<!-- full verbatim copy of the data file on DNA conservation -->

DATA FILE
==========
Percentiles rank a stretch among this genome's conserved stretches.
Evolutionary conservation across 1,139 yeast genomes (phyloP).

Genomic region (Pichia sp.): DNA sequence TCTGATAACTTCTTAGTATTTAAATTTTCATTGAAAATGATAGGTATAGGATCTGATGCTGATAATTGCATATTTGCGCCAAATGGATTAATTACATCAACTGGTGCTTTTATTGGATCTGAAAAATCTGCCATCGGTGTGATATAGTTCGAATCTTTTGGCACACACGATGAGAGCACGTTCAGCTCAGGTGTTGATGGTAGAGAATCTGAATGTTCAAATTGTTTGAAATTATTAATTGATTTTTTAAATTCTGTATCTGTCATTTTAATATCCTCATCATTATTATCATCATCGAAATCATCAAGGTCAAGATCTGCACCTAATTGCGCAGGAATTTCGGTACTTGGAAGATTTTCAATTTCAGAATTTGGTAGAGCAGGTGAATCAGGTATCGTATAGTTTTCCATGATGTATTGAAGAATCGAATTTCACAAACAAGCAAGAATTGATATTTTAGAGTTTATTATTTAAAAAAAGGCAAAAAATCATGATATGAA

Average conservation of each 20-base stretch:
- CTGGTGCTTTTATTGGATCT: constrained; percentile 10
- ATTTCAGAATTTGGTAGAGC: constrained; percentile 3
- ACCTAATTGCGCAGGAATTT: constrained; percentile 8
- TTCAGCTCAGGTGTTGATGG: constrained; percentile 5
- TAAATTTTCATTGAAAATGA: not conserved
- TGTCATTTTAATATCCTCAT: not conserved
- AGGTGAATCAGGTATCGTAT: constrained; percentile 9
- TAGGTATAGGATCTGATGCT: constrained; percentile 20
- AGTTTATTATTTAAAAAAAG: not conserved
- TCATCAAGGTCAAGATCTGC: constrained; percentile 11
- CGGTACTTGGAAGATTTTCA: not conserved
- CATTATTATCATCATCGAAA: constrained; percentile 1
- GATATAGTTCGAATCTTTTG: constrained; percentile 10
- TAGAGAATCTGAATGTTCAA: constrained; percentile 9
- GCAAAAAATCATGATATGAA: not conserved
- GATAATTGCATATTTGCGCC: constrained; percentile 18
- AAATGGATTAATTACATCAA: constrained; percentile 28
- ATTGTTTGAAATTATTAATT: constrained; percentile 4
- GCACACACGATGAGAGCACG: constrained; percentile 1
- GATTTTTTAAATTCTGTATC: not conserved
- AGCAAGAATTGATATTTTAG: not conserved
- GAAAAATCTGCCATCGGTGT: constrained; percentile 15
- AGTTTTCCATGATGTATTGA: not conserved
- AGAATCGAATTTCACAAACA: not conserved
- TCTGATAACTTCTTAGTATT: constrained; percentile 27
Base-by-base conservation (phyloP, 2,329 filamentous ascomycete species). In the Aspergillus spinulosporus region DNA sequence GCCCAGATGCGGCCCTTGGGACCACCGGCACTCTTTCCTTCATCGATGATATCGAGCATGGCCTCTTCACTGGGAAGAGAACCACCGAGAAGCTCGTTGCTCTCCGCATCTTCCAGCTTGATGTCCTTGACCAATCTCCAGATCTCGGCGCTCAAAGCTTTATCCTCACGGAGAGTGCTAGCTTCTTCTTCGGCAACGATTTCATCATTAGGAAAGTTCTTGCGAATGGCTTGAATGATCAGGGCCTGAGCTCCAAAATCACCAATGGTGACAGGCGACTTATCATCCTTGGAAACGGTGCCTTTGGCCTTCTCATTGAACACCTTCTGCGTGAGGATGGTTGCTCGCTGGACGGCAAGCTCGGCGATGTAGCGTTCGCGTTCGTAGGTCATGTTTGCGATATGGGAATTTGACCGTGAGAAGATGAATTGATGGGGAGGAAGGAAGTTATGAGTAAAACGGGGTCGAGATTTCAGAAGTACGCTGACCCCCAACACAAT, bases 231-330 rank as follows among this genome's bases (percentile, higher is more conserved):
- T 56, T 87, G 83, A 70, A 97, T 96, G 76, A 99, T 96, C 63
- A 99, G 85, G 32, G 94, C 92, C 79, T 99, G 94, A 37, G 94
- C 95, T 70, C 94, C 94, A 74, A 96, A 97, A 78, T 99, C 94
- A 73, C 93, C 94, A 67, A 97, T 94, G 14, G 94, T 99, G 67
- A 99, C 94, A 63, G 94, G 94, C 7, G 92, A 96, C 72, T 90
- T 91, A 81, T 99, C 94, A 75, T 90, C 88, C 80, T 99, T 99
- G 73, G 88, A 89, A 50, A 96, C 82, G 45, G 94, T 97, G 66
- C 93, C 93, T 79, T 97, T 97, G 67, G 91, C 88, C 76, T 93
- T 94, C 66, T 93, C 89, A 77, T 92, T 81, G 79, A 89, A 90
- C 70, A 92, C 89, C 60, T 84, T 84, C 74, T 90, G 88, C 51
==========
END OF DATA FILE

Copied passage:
Percentiles rank a stretch among this genome's conserved stretches.
Evolutionary conservation across 1,139 yeast genomes (phyloP).

Genomic region (Pichia sp.): DNA sequence TCTGATAACTTCTTAGTATTTAAATTTTCATTGAAAATGATAGGTATAGGATCTGATGCTGATAATTGCATATTTGCGCCAAATGGATTAATTACATCAACTGGTGCTTTTATTGGATCTGAAAAATCTGCCATCGGTGTGATATAGTTCGAATCTTTTGGCACACACGATGAGAGCACGTTCAGCTCAGGTGTTGATGGTAGAGAATCTGAATGTTCAAATTGTTTGAAATTATTAATTGATTTTTTAAATTCTGTATCTGTCATTTTAATATCCTCATCATTATTATCATCATCGAAATCATCAAGGTCAAGATCTGCACCTAATTGCGCAGGAATTTCGGTACTTGGAAGATTTTCAATTTCAGAATTTGGTAGAGCAGGTGAATCAGGTATCGTATAGTTTTCCATGATGTATTGAAGAATCGAATTTCACAAACAAGCAAGAATTGATATTTTAGAGTTTATTATTTAAAAAAAGGCAAAAAATCATGATATGAA

Average conservation of each 20-base stretch:
- CTGGTGCTTTTATTGGATCT: constrained; percentile 10
- ATTTCAGAATTTGGTAGAGC: constrained; percentile 3
- ACCTAATTGCGCAGGAATTT: constrained; percentile 8
- TTCAGCTCAGGTGTTGATGG: constrained; percentile 5
- TAAATTTTCATTGAAAATGA: not conserved
- TGTCATTTTAATATCCTCAT: not conserved
- AGGTGAATCAGGTATCGTAT: constrained; percentile 9
- TAGGTATAGGATCTGATGCT: constrained; percentile 20
- AGTTTATTATTTAAAAAAAG: not conserved
- TCATCAAGGTCAAGATCTGC: constrained; percentile 11
- CGGTACTTGGAAGATTTTCA: not conserved
- CATTATTATCATCATCGAAA: constrained; percentile 1
- GATATAGTTCGAATCTTTTG: constrained; percentile 10
- TAGAGAATCTGAATGTTCAA: constrained; percentile 9
- GCAAAAAATCATGATATGAA: not conserved
- GATAATTGCATATTTGCGCC: constrained; percentile 18
- AAATGGATTAATTACATCAA: constrained; percentile 28
- ATTGTTTGAAATTATTAATT: constrained; percentile 4
- GCACACACGATGAGAGCACG: constrained; percentile 1
- GATTTTTTAAATTCTGTATC: not conserved
- AGCAAGAATTGATATTTTAG: not conserved
- GAAAAATCTGCCATCGGTGT: constrained; percentile 15
- AGTTTTCCATGATGTATTGA: not conserved
- AGAATCGAATTTCACAAACA: not conserved
- TCTGATAACTTCTTAGTATT: constrained; percentile 27
Base-by-base conservation (phyloP, 2,329 filamentous ascomycete species). In the Aspergillus spinulosporus region DNA sequence GCCCAGATGCGGCCCTTGGGACCACCGGCACTCTTTCCTTCATCGATGATATCGAGCATGGCCTCTTCACTGGGAAGAGAACCACCGAGAAGCTCGTTGCTCTCCGCATCTTCCAGCTTGATGTCCTTGACCAATCTCCAGATCTCGGCGCTCAAAGCTTTATCCTCACGGAGAGTGCTAGCTTCTTCTTCGGCAACGATTTCATCATTAGGAAAGTTCTTGCGAATGGCTTGAATGATCAGGGCCTGAGCTCCAAAATCACCAATGGTGACAGGCGACTTATCATCCTTGGAAACGGTGCCTTTGGCCTTCTCATTGAACACCTTCTGCGTGAGGATGGTTGCTCGCTGGACGGCAAGCTCGGCGATGTAGCGTTCGCGTTCGTAGGTCATGTTTGCGATATGGGAATTTGACCGTGAGAAGATGAATTGATGGGGAGGAAGGAAGTTATGAGTAAAACGGGGTCGAGATTTCAGAAGTACGCTGACCCCCAACACAAT, bases 231-330 rank as follows among this genome's bases (percentile, higher is more conserved):
- T 56, T 87, G 83, A 70, A 97, T 96, G 76, A 99, T 96, C 63
- A 99, G 85, G 32, G 94, C 92, C 79, T 99, G 94, A 37, G 94
- C 95, T 70, C 94, C 94, A 74, A 96, A 97, A 78, T 99, C 94
- A 73, C 93, C 94, A 67, A 97, T 94, G 14, G 94, T 99, G 67
- A 99, C 94, A 63, G 94, G 94, C 7, G 92, A 96, C 72, T 90
- T 91, A 81, T 99, C 94, A 75, T 90, C 88, C 80, T 99, T 99
- G 73, G 88, A 89, A 50, A 96, C 82, G 45, G 94, T 97, G 66
- C 93, C 93, T 79, T 97, T 97, G 67, G 91, C 88, C 76, T 93
- T 94, C 66, T 93, C 89, A 77, T 92, T 81, G 79, A 89, A 90
- C 70, A 92, C 89, C 60, T 84, T 84, C 74, T 90, G 88, C 51